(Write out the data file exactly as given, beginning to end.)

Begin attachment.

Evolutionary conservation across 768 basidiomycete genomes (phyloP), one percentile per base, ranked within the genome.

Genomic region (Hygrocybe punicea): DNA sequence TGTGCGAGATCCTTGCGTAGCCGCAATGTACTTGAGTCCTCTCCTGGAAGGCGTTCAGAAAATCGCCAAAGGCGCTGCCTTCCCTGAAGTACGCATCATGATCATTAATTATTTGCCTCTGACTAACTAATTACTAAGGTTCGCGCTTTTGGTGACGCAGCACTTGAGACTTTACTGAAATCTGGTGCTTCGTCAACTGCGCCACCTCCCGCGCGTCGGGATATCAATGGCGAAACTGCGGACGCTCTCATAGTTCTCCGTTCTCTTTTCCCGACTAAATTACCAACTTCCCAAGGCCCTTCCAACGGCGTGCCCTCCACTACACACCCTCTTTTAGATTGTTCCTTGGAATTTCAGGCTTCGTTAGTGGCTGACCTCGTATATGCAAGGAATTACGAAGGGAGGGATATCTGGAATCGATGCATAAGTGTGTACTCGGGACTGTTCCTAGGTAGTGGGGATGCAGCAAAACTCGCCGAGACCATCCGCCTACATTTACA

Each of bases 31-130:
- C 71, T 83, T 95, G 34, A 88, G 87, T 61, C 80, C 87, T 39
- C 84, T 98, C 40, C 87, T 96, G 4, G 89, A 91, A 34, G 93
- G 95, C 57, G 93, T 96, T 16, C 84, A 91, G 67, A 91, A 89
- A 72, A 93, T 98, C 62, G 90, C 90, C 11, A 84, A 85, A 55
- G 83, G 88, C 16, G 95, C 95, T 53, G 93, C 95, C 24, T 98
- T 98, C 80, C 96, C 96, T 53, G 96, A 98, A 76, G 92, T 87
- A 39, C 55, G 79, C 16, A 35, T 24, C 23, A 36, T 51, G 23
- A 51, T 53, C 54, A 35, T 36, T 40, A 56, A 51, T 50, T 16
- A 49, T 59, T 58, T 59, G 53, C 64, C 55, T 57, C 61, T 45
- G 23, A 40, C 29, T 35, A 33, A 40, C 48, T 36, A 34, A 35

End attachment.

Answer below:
Evolutionary conservation across 768 basidiomycete genomes (phyloP), one percentile per base, ranked within the genome.

Genomic region (Hygrocybe punicea): DNA sequence TGTGCGAGATCCTTGCGTAGCCGCAATGTACTTGAGTCCTCTCCTGGAAGGCGTTCAGAAAATCGCCAAAGGCGCTGCCTTCCCTGAAGTACGCATCATGATCATTAATTATTTGCCTCTGACTAACTAATTACTAAGGTTCGCGCTTTTGGTGACGCAGCACTTGAGACTTTACTGAAATCTGGTGCTTCGTCAACTGCGCCACCTCCCGCGCGTCGGGATATCAATGGCGAAACTGCGGACGCTCTCATAGTTCTCCGTTCTCTTTTCCCGACTAAATTACCAACTTCCCAAGGCCCTTCCAACGGCGTGCCCTCCACTACACACCCTCTTTTAGATTGTTCCTTGGAATTTCAGGCTTCGTTAGTGGCTGACCTCGTATATGCAAGGAATTACGAAGGGAGGGATATCTGGAATCGATGCATAAGTGTGTACTCGGGACTGTTCCTAGGTAGTGGGGATGCAGCAAAACTCGCCGAGACCATCCGCCTACATTTACA

Each of bases 31-130:
- C 71, T 83, T 95, G 34, A 88, G 87, T 61, C 80, C 87, T 39
- C 84, T 98, C 40, C 87, T 96, G 4, G 89, A 91, A 34, G 93
- G 95, C 57, G 93, T 96, T 16, C 84, A 91, G 67, A 91, A 89
- A 72, A 93, T 98, C 62, G 90, C 90, C 11, A 84, A 85, A 55
- G 83, G 88, C 16, G 95, C 95, T 53, G 93, C 95, C 24, T 98
- T 98, C 80, C 96, C 96, T 53, G 96, A 98, A 76, G 92, T 87
- A 39, C 55, G 79, C 16, A 35, T 24, C 23, A 36, T 51, G 23
- A 51, T 53, C 54, A 35, T 36, T 40, A 56, A 51, T 50, T 16
- A 49, T 59, T 58, T 59, G 53, C 64, C 55, T 57, C 61, T 45
- G 23, A 40, C 29, T 35, A 33, A 40, C 48, T 36, A 34, A 35